Discussion in 'Gen II Prius Technical Discussion' started by Voidvoice, May 6, 2008.
Will Prius battery effieciency decrease over time? like those recharged battery ?
Everything degrades over time, entropy is a rule of the universe. On the other hand, the Prius has a computer whose sole job is maintaining the battery. You will not experience any loss of efficiency as long as you own your Prius.
What my conern is that the battery may not "hold" as much electric after it recharged hundreds of time. Perhaps when the car is in its 5, 6 7 years, FE may drop due to ICE engine has to recharge the battery.
The batteries will slowly degrade over time. The link below is a DOE study on several early hybrids looking at exactly this issue:
avt.inl.gov/pdf/hev/end_of_life_test_1.pdf (sorry can't link right now)
At 160,000 miles, they found the battery in the '02 Prius' had lost a fair amount of capacity but interestingly they did not find that it had any effect on fuel consumption. Under normal driving conditions the size of the battery is not as important as you might think. I also believe that signifigant improvements were made to both the batteries and the battery controller in the new '04 design so the expectation would be that they would last even longer.
I should also add that the anecdotal evidence is that they will last a very long time. There are a number of first gens up into the 1-200k+ range now and one that even went to 350k miles before it was totaled in an accident. There are some second gens up in the several 100k range now that are being used as taxis and so far they have performed very well. There are a lot of these cars out in the field now, and some are approaching 8 years old (11 in Japan). Stories of battery failure are still pretty rare. The ones I have heard of are mostly related to abuse (driving to very low SOC after running out of gas) or having not received the battery sealing TSB on the early Gen 1s.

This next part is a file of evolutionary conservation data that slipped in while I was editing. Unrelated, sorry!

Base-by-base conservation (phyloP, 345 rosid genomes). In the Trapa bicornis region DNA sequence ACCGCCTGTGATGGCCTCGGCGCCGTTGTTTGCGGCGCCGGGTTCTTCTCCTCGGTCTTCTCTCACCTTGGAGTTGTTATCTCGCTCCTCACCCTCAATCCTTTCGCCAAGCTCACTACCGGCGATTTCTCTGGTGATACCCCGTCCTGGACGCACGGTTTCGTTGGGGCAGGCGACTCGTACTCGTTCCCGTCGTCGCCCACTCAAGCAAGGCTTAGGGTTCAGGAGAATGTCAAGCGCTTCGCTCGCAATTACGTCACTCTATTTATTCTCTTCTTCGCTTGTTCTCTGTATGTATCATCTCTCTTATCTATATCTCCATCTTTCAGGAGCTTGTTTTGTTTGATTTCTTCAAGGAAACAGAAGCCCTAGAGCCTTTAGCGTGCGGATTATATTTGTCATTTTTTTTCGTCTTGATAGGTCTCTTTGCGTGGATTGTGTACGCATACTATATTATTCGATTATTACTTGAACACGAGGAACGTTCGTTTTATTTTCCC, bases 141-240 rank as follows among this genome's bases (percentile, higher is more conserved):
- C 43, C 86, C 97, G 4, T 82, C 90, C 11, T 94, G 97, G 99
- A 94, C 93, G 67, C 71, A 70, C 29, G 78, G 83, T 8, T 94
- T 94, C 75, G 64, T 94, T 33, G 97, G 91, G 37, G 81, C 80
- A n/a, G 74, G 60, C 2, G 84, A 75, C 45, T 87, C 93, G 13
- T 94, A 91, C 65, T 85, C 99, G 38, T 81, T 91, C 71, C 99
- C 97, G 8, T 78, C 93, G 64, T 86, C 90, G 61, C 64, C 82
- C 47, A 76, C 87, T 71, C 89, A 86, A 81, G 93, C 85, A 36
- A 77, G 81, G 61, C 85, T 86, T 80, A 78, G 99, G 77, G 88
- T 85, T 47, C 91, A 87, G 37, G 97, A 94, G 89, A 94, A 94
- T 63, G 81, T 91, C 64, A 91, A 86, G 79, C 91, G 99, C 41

When the ability to post a JPG URL returns, I'll post a graph that shows:
battery capacity - Ahr decreases
charge-discharge efficiency - decreases rapidly and then plateaus for the rest of the Ahr capacity loss
Yes, the chart is a little busy but you can see that the round-trip efficiency stays aournd the 70-80% range until the battery capacity started reaching 6 Ahr. Thereafter, it rapidly increased to 90% at the peak. This is consistent with reduced internal resistance as the restored electrolyte had a larger surface area.
Of all the things to worry about associated with driving an automobile, this one should be near the bottom of the list.
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